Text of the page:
About the Author: Eric Daiter has been sponsored by The NJ Center for Reproductive Medicine, a leading provider of infertility treatment, to write information about endometriosis symptoms. For more information, please visit

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Sunday, January 13, 2008

A Silent Epidemic

Billboards, television ads, and 7th grade health teachers all proclaim the message of safer sex, yet the U. S. Department of Health and Services estimates that 13 million people become infected with a sexually transmitted disease every year. According to the Center for Disease Control, Chlamydia is the most common sexually transmitted disease in the United States with 3 million new cases occurring each year. This article will talk about signs and symptoms of Chlamydia, how to treat it, and how to avoid it.

Chlamydia is caused by the bacterium Chlamydia trachomatis and is transmitted through vaginal, anal, or oral sex. It can also be transmitted to a new born baby as it passes through the birth canal of the infected mother. 50-75% of women infected with Chlamydia show no signs or symptoms and have no idea they are infected, which is why it is sometimes referred to as “the silent epidemic”. Chlamydia, when untreated, can cause pelvic inflammatory disease. This puts the woman at risk for infertility, endometriosis, and damage to the reproductive system. Endometriosis symptoms can be extremely painful, and if considering conception, may require infertility treatment. Common symptoms of Chlamydia include unusual vaginal bleeding or discharge, pain in the abdomen, fever, and painful urination. In order to diagnose Chlamydia a culture swab must be obtained

Once detected, Chlamydia can be cured with antibiotics. The most commonly used antibiotics in treatment of Chlamydia are Azithromycin, Doxycycline, Tetracycline, and Erythromycin. Antibiotics must be prescribed by a physician and are administered orally according to the doctor’s specifications. It is also important to complete your course of medication completely in order to recover from the infection. It may be a good idea to return to your doctor for Chlamydia testing every year, as it is possible to be re-infected with the disease even after treatment. Abstain from sex while being treated for the disease even if you no longer have symptoms. You can resume sexual activity once your course of antibiotics is finished.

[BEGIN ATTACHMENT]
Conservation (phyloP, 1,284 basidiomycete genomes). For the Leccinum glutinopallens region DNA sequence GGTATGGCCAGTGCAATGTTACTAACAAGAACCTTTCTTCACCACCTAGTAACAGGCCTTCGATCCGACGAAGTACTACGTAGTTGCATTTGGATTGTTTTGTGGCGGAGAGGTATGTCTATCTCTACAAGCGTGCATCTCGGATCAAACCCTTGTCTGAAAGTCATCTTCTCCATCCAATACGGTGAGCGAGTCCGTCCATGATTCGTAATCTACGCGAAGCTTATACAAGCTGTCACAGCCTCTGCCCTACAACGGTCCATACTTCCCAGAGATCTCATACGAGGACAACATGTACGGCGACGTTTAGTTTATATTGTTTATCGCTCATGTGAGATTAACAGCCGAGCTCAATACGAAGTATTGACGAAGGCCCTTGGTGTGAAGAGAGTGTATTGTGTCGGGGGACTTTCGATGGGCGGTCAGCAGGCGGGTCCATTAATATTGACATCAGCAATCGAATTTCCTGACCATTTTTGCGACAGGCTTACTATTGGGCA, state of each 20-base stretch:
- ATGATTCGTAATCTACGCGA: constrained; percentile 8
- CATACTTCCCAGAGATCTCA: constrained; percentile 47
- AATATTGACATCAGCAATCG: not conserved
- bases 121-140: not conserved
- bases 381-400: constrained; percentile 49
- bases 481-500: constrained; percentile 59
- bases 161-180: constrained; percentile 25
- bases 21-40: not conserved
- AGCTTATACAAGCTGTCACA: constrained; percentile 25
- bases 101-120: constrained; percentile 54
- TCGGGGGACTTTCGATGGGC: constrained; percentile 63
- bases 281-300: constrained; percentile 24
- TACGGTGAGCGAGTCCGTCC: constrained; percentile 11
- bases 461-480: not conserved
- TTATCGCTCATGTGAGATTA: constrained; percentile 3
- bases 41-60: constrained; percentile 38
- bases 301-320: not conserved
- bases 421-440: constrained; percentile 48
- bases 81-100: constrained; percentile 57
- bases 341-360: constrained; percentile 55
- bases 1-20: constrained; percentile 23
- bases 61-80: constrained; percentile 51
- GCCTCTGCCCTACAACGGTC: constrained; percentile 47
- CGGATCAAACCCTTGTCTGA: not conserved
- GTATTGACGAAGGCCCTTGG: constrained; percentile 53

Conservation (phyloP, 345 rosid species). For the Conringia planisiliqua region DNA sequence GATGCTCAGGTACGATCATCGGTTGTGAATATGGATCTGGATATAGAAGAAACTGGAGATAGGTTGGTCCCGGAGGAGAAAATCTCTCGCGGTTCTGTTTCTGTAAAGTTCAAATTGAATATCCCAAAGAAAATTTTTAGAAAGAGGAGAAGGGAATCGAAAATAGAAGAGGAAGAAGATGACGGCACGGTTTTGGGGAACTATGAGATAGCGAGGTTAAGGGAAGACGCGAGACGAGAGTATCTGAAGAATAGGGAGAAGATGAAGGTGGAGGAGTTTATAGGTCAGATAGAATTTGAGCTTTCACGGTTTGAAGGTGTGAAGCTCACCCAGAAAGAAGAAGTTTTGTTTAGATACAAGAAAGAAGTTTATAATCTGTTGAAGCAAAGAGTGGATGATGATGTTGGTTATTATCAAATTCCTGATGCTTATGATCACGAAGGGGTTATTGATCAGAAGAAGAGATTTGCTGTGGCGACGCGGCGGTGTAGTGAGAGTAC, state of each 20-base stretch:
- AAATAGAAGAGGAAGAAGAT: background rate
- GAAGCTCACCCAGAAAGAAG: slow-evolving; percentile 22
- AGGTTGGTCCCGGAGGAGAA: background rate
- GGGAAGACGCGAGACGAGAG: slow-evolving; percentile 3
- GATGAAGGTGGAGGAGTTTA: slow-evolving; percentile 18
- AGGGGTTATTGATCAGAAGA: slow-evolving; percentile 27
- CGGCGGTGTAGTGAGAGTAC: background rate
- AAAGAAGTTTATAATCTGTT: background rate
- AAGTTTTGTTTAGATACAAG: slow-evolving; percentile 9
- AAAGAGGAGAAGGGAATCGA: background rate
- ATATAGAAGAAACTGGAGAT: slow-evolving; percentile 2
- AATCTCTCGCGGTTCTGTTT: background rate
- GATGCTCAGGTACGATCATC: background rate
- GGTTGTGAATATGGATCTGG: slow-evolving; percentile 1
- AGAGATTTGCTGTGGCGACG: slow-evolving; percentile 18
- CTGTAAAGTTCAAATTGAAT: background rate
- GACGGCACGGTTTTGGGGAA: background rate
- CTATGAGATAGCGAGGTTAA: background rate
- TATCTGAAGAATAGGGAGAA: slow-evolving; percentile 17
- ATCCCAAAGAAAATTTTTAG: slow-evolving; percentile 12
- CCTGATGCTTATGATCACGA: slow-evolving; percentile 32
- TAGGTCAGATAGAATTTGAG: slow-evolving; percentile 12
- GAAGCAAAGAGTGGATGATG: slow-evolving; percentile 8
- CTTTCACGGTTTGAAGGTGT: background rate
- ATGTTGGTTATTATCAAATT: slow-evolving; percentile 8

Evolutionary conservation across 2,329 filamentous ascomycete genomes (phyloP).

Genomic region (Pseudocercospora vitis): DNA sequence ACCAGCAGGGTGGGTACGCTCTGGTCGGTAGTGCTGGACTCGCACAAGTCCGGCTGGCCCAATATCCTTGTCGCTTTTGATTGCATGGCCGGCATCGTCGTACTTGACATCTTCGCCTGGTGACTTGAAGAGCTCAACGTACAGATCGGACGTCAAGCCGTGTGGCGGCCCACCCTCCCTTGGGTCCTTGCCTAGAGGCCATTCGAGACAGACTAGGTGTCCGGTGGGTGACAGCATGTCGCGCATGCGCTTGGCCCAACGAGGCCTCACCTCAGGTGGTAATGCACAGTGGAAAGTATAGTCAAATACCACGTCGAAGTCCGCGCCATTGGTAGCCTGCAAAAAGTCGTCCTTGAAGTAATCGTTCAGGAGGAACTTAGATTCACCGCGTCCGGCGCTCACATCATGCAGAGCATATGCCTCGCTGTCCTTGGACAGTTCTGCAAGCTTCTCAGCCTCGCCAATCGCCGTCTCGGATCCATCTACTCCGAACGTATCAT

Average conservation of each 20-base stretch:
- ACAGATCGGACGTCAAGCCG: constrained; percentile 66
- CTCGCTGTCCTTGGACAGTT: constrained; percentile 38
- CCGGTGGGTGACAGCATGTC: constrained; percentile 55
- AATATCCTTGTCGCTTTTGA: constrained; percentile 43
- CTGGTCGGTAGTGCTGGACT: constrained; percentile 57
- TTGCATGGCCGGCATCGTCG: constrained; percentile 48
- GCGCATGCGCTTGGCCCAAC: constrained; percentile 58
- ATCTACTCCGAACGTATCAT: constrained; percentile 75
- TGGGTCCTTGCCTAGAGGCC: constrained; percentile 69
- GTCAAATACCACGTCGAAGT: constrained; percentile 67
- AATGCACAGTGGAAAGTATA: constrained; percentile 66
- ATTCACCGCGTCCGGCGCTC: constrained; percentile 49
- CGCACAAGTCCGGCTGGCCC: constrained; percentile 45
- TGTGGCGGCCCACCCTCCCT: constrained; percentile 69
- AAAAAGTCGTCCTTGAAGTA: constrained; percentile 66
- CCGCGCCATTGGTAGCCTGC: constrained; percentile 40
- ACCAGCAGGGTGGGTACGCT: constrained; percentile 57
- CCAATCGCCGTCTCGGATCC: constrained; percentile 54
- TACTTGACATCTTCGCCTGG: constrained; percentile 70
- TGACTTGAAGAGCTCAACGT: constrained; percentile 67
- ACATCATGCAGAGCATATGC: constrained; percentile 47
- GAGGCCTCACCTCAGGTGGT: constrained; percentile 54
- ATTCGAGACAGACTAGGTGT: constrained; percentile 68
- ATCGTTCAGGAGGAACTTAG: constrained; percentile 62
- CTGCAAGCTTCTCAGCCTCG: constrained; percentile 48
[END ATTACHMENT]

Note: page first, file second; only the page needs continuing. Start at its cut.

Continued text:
The risk for transmission is dramatically reduced with the use of condoms with a water based lubricant, such as K Y Jelly. Petroleum based lubricants, such as Vaseline, should not be used because they break down latex (the material the condom is made of). The only sure way to avoid becoming infected with Chlamydia is abstinence (not having sex) or monogamy with an uninfected partner.

It is important for partners to discuss their sexual history before having sex and have STD tests done. Essential to prevention for sexually active individuals is an understanding of sexually transmitted diseases and how they are spread.

Eric Daiter has been sponsored by The NJ Center for Reproductive Medicine, a leading provider of infertility treatment, to write information about endometriosis symptoms. For more information, please visit